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These Are the Good Old Days

At Bay Week in the Lake Erie Islands, the spinnakers are rainbow colored and Steve Perry wails late into the night.

August 8, 2011
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Sailing World

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Some mornings, extricating your boat from the puzzle of rafted boats at I-LYA Bay Week is like playing Tetris in reverse. Michael Lovett

The Inter-Lake Yachting Association’s Bay Week regatta is as old-school as sailboat racing gets. The 118th edition of this event drew more than 100 boats—everything from windsurfers to multihulls to Tartan Tens—to the heart of the Lake Erie Islands: the town of Put-in-Bay on Ohio’s South Bass Island.

I’ve been attending the event for as long as I can remember. Literally. My earliest memory is watching the spinnakers round Rattlesnake Island during Bay Week’s round-the-islands race. I might’ve been watching from the backyard of a cottage belonging to our family friends, the Richards, but I’m not sure. Point is, for Lake Erie sailors, I-LYA Bay Week is as fundamental as the limestone that makes up the islands.

This year, I sailed with friends on Robert Wilber’s IMX 38 Mister Ed. As much as the regatta has changed since the good old days—the numbers are down like everywhere else, and organizers have truncated the schedule to three days of racing, plus the feeder racers from Cleveland, Sandusky, Port Clinton, Toledo, and Detroit—what strikes me most is how much Bay Week has stayed the same.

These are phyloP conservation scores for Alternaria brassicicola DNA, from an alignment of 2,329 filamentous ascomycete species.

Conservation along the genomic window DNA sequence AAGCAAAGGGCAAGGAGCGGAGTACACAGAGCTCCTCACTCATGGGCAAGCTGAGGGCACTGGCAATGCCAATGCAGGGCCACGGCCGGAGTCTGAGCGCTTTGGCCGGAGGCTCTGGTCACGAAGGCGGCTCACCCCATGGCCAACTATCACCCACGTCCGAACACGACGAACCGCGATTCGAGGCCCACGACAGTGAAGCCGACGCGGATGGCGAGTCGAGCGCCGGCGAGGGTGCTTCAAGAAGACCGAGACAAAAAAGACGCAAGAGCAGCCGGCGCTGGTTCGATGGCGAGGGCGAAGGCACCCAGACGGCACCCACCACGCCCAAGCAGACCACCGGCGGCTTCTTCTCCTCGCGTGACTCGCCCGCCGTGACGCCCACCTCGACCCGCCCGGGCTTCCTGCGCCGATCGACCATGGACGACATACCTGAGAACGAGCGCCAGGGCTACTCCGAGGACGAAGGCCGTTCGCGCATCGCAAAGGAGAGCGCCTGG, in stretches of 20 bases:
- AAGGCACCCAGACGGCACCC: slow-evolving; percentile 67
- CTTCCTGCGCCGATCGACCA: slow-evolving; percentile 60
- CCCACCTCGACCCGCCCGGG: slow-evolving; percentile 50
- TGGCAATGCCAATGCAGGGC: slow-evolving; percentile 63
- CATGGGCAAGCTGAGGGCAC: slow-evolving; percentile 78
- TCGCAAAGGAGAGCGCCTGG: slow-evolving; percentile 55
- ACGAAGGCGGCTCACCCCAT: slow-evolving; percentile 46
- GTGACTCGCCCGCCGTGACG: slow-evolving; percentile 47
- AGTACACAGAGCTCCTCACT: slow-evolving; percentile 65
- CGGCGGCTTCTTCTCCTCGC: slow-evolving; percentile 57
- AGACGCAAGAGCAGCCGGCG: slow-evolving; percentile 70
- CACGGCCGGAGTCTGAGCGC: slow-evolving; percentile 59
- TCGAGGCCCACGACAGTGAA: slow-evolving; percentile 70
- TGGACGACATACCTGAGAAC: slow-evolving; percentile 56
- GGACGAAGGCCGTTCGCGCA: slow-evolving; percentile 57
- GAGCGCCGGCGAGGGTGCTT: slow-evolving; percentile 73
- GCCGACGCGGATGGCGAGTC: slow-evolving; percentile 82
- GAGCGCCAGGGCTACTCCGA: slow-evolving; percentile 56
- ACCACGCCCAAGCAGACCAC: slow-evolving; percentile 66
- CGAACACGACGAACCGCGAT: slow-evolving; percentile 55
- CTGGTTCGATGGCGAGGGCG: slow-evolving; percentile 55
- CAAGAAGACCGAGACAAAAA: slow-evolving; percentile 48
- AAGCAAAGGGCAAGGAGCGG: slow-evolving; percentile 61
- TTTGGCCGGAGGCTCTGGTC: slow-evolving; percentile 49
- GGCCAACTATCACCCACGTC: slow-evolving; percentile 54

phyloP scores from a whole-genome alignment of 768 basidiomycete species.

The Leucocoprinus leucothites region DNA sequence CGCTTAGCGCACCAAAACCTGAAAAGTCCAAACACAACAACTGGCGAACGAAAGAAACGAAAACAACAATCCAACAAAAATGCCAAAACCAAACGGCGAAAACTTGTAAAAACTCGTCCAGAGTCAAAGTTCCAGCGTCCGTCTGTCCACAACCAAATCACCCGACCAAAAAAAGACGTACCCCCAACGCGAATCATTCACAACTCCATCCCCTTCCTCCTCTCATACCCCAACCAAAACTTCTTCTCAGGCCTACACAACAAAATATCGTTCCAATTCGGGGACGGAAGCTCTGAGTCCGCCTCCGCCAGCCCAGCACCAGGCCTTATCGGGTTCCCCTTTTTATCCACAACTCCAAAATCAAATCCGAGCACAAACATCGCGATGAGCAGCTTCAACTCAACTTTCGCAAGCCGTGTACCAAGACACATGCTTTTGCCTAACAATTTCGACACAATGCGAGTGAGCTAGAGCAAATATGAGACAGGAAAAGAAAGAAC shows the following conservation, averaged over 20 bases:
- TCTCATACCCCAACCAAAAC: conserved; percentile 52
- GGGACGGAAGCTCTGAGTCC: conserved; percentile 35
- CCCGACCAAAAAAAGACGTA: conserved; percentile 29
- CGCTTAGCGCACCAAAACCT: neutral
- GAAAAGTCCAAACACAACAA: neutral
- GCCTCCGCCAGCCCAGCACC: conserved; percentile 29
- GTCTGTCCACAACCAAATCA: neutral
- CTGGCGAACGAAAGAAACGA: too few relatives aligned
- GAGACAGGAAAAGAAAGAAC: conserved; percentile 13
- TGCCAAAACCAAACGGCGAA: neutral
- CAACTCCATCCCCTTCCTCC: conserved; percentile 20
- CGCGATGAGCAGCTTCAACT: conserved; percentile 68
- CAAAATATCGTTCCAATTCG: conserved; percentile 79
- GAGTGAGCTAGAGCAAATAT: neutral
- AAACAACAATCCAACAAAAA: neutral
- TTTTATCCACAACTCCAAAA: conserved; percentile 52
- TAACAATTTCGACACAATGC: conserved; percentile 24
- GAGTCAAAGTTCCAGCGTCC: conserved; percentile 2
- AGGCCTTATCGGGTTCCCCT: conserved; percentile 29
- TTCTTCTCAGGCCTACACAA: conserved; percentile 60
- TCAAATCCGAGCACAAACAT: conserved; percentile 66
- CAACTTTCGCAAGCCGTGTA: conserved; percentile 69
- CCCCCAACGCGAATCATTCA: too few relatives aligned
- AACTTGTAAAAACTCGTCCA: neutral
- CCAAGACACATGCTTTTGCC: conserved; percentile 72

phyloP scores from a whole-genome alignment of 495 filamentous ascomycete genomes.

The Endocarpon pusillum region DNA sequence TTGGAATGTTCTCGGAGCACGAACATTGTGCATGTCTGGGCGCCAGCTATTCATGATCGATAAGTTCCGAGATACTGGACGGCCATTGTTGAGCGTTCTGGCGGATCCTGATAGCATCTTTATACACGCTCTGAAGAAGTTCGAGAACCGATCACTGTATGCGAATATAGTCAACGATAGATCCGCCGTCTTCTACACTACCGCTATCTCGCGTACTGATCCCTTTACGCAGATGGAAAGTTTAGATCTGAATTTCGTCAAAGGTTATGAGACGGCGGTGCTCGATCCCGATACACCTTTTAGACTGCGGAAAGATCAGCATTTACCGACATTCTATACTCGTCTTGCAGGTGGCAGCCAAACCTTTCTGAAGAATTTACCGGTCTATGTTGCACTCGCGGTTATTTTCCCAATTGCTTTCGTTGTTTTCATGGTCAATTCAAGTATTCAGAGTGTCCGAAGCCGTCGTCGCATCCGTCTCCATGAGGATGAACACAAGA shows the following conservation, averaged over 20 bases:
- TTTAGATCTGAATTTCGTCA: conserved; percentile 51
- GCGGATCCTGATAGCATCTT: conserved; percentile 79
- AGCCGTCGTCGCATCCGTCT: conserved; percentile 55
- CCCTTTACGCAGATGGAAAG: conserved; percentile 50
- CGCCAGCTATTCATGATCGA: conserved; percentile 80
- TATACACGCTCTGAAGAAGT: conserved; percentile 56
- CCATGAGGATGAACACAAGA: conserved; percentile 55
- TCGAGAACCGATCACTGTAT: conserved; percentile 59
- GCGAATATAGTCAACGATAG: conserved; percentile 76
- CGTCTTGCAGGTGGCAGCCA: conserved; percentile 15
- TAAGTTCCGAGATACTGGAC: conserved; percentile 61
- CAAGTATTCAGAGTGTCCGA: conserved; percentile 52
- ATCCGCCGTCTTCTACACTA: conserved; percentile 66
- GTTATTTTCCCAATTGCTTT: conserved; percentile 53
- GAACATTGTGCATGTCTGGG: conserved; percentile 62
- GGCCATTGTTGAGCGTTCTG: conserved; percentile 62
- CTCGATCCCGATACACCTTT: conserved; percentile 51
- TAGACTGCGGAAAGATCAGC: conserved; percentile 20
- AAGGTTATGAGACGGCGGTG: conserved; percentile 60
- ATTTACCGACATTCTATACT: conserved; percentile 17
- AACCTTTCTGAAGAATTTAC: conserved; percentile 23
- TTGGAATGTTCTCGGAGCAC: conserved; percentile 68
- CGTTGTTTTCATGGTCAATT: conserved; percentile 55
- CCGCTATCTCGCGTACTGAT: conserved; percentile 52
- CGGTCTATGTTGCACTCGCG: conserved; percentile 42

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Top Five I-LYA Bay Week Anachronisms
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**1. People still sleep on their boats.
Sure, many teams rent houses on the island, affording themselves the luxury of air conditioning and scuz-free showers. But for many racers, home is whatever bunk you manage to weasel into before your crewmates pass out first, and the showers are of the coin-operated variety, located in the public bathrooms in nearby De Rivera Park, which itself has served as sleeping quarters for many a Bay Week inebriate.

2. The six-boat wide raft up. Most of the big boats tie up at the public docks, where limited space means the rafts often run six boats deep. In the morning, a trail of black flip-flop prints traverses every foredeck in this heaving island of non-skid, and if you’re on the inside of the raft, you’ll probably be waiting around while the outside boat determines the whereabouts of its missing crewmember, the one who was last seen around closing time, seeking true love at Frosty’s Bar.

3. Journey. Steve Perry, Randy Jackson, and the boys didn’t have to make a comeback in Put-in-Bay, because they never left in the first place. Everywhere you go on South Bass Island, whether it’s blasting from the waterproof speakers on the Bayliner docked next to you or strumming on the poorly tuned acoustic guitar at The Boardwalk, you’re going to hear songs like “Any Way You Want It,” “Wheel in the Sky,” and of course, “Don’t Stop Believin'” And there will be people singing along, pumping their fists, asking for an encore.

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4. War wagons. I’ve heard people say that the Great Lakes are where raceboats go to die, but I don’t know what they’re talking about. At Bay Week, you see IOR holdovers with burnt orange hulls, plywood trimarans with lines inspired by the Jetsons, and Hobie Cats sporting sun-bleached rainbow sails, and they’re all going strong, zipping right along. And you know what else rocks? The colored spinnakers. I didn’t spy a white chute in the fleet, but I saw plenty of technicolor rags with blown out shoulders and measurement stamps from the Disco era.
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5. Party time.** If the day’s racing isn’t over by noon, the natives get restless. On Friday, there was decent breeze after we’d finished our round-the-island race, so the committee decided to run another race. When the PRO made the announcement over the VHF, you could almost hear the grumbling behind the radio silence. “What the hell,” somebody said when we returned to the dock following the second race. “Frosty’s opened like two hours ago!”

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